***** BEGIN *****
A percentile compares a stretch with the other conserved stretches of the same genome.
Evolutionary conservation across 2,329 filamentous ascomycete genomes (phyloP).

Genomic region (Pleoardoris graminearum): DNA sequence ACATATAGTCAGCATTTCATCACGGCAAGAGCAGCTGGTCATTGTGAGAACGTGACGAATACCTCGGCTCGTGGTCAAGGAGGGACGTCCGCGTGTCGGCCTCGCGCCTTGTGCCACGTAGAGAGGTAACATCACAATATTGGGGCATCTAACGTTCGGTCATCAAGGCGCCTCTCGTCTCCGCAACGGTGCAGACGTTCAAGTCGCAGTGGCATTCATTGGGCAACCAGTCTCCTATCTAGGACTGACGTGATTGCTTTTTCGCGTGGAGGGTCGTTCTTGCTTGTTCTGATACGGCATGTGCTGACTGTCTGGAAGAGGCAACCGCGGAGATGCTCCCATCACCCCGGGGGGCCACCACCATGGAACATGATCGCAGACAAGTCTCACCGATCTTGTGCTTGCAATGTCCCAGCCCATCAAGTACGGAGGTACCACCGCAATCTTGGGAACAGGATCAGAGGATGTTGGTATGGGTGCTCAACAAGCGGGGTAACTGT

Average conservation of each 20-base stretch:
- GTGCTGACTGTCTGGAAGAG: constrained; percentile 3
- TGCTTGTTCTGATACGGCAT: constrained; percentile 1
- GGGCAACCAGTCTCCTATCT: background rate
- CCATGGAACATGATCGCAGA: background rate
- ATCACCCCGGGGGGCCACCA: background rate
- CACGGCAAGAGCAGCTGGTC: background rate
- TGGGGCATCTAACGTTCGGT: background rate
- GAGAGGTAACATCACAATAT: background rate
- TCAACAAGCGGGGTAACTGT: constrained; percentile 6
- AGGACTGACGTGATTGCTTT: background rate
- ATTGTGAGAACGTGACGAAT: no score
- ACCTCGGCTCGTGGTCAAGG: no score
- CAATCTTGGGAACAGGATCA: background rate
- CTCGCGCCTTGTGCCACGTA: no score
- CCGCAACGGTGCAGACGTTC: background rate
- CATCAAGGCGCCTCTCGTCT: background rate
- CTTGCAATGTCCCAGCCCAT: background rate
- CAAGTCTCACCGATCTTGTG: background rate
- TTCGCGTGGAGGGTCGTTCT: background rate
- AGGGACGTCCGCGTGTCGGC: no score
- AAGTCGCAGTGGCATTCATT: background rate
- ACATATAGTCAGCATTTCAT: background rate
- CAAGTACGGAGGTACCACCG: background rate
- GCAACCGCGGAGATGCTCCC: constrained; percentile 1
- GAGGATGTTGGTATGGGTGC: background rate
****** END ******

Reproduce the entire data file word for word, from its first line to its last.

A percentile compares a stretch with the other conserved stretches of the same genome.
Evolutionary conservation across 2,329 filamentous ascomycete genomes (phyloP).

Genomic region (Pleoardoris graminearum): DNA sequence ACATATAGTCAGCATTTCATCACGGCAAGAGCAGCTGGTCATTGTGAGAACGTGACGAATACCTCGGCTCGTGGTCAAGGAGGGACGTCCGCGTGTCGGCCTCGCGCCTTGTGCCACGTAGAGAGGTAACATCACAATATTGGGGCATCTAACGTTCGGTCATCAAGGCGCCTCTCGTCTCCGCAACGGTGCAGACGTTCAAGTCGCAGTGGCATTCATTGGGCAACCAGTCTCCTATCTAGGACTGACGTGATTGCTTTTTCGCGTGGAGGGTCGTTCTTGCTTGTTCTGATACGGCATGTGCTGACTGTCTGGAAGAGGCAACCGCGGAGATGCTCCCATCACCCCGGGGGGCCACCACCATGGAACATGATCGCAGACAAGTCTCACCGATCTTGTGCTTGCAATGTCCCAGCCCATCAAGTACGGAGGTACCACCGCAATCTTGGGAACAGGATCAGAGGATGTTGGTATGGGTGCTCAACAAGCGGGGTAACTGT

Average conservation of each 20-base stretch:
- GTGCTGACTGTCTGGAAGAG: constrained; percentile 3
- TGCTTGTTCTGATACGGCAT: constrained; percentile 1
- GGGCAACCAGTCTCCTATCT: background rate
- CCATGGAACATGATCGCAGA: background rate
- ATCACCCCGGGGGGCCACCA: background rate
- CACGGCAAGAGCAGCTGGTC: background rate
- TGGGGCATCTAACGTTCGGT: background rate
- GAGAGGTAACATCACAATAT: background rate
- TCAACAAGCGGGGTAACTGT: constrained; percentile 6
- AGGACTGACGTGATTGCTTT: background rate
- ATTGTGAGAACGTGACGAAT: no score
- ACCTCGGCTCGTGGTCAAGG: no score
- CAATCTTGGGAACAGGATCA: background rate
- CTCGCGCCTTGTGCCACGTA: no score
- CCGCAACGGTGCAGACGTTC: background rate
- CATCAAGGCGCCTCTCGTCT: background rate
- CTTGCAATGTCCCAGCCCAT: background rate
- CAAGTCTCACCGATCTTGTG: background rate
- TTCGCGTGGAGGGTCGTTCT: background rate
- AGGGACGTCCGCGTGTCGGC: no score
- AAGTCGCAGTGGCATTCATT: background rate
- ACATATAGTCAGCATTTCAT: background rate
- CAAGTACGGAGGTACCACCG: background rate
- GCAACCGCGGAGATGCTCCC: constrained; percentile 1
- GAGGATGTTGGTATGGGTGC: background rate